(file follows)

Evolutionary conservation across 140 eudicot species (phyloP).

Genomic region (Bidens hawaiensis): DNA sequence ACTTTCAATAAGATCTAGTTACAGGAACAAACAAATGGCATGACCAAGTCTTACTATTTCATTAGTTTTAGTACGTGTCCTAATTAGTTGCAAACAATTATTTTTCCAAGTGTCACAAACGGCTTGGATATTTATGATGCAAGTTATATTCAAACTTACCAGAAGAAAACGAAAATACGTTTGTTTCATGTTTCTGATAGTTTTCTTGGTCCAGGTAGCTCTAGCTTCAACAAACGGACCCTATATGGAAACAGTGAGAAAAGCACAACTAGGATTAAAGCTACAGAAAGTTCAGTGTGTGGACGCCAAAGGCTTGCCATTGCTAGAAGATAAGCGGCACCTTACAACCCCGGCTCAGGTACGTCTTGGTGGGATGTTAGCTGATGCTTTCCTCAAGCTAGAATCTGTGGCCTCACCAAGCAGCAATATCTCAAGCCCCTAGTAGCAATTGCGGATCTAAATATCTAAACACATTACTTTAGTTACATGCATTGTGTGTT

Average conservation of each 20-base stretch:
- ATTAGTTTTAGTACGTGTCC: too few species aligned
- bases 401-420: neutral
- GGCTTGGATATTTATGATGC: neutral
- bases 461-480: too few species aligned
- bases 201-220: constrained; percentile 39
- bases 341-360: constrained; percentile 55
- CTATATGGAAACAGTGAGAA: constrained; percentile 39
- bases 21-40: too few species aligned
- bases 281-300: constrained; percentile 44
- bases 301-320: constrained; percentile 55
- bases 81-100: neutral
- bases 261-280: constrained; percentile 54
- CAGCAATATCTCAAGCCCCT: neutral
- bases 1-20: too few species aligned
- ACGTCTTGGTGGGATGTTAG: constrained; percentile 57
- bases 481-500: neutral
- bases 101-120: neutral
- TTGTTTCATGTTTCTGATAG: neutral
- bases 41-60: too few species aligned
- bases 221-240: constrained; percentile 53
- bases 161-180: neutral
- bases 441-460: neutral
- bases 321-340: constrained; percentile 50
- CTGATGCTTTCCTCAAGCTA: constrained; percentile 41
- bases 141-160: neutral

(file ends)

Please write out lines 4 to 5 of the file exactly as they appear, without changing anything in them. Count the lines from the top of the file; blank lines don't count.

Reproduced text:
- ATTAGTTTTAGTACGTGTCC: too few species aligned
- bases 401-420: neutral